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No it doesn't, I don't think I ever reached Worcester by rail.

 

 

A few 'odds and ends' from the Oldham Area:

 

 

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Oldham Mumps Station in 1960 - view towards Manchester with an ex L&Y 0-6-0 on shunting duties

 

 

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Royton Station in August 1962 - a rather badly composed view but hopefully of interest

 

 

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Royton Junction - view towards Oldham

 

 

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An ex L&Y signal at Royton Junction - view towards Rochdale

 

 

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The sign says it all

 

 

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The rather dilapidated Middleton Station

The first photo still more or less looked like that six years later when the family moved to Oldham (and fairly soon decamped to Uppermill!) What is the building with the four cooling towers - a power station? It certainly wasn't the gasworks as that was nearer the second and third photos.

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Absolute treasures here. Even more so as my chosen period is not like 'Third week in July 19xx' but things happening the period of steam running with pilot scheme diesels pre-yellow panel.

The examples of variation in wagon condition alongside generally clean coaches, weed strewn platforms and urban grot are just what i need.

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The first photo still more or less looked like that six years later when the family moved to Oldham (and fairly soon decamped to Uppermill!) What is the building with the four cooling towers - a power station? It certainly wasn't the gasworks as that was nearer the second and third photos.

 

Greenhill Power Station -opened 1903 by Oldham Corporation, later CEGB.  Its sidings were shunted by a Hawthorn Leslie 0-4-0 fireless loco.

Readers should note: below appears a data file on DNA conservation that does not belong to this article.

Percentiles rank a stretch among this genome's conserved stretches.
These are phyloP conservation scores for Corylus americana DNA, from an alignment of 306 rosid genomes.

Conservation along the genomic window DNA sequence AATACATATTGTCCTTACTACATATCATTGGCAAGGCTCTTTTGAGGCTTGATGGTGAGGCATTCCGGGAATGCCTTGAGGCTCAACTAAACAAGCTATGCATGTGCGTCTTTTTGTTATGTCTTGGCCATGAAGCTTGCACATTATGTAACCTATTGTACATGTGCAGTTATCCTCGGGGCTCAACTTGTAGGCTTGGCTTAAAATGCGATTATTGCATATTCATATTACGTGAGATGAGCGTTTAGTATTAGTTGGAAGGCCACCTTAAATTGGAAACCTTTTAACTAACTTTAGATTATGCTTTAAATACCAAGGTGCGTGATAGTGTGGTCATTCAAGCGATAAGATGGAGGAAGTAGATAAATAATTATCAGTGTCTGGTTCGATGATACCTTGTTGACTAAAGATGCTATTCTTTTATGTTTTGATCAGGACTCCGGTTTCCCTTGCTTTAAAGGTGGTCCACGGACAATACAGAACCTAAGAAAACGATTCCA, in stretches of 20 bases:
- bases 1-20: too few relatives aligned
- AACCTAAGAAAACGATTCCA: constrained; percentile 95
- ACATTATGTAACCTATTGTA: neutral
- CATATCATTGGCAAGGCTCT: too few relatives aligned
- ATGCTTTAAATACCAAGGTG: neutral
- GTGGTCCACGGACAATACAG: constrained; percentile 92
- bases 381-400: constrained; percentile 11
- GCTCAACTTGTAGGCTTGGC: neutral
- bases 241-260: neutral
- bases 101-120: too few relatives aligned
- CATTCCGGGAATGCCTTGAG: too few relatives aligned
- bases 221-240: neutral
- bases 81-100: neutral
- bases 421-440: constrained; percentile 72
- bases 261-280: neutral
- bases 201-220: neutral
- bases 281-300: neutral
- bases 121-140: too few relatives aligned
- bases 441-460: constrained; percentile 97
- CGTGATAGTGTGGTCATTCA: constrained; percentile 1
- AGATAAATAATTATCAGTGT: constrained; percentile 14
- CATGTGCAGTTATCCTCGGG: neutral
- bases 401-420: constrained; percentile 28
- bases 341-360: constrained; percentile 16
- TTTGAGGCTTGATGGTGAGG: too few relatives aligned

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The shot of Llandrillo is interesting as it's a timber yard now which I regularly get set to collect fencing materials with the Haulage company I work for. Only the goods shed is left now, probably in original  condition but has had a metal shed added where the fencing material get tantalised.

Keep the pictures coming rarely enjoying them

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I hate to use the 'Like' button in this instance but I have to say Thank You for posting these pictures.

 

The now-preserved Llangollen Railway is very dear to me and I have spent many hours on Corwen and Berwyn stations, and it's sad to think they had to go through that state as seen here in order to be restored to the condition they are now in.

 

That said, these represent superb historical pictures of considerable interest, so let's see some more please!

 

David

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Stunning shots, Phil, thanks so much for posting them.   Can an expert please explain why the right-hand doll at Royton Junction (picture 4 of post 44) is slotted?

 

Many thanks,

Bill

The signal acted as Royton Junction's starter and as Royton Junction Sidings' home signal. The left hand signal being solely controlled by Royton Junction Sidings box for entry to the down loop.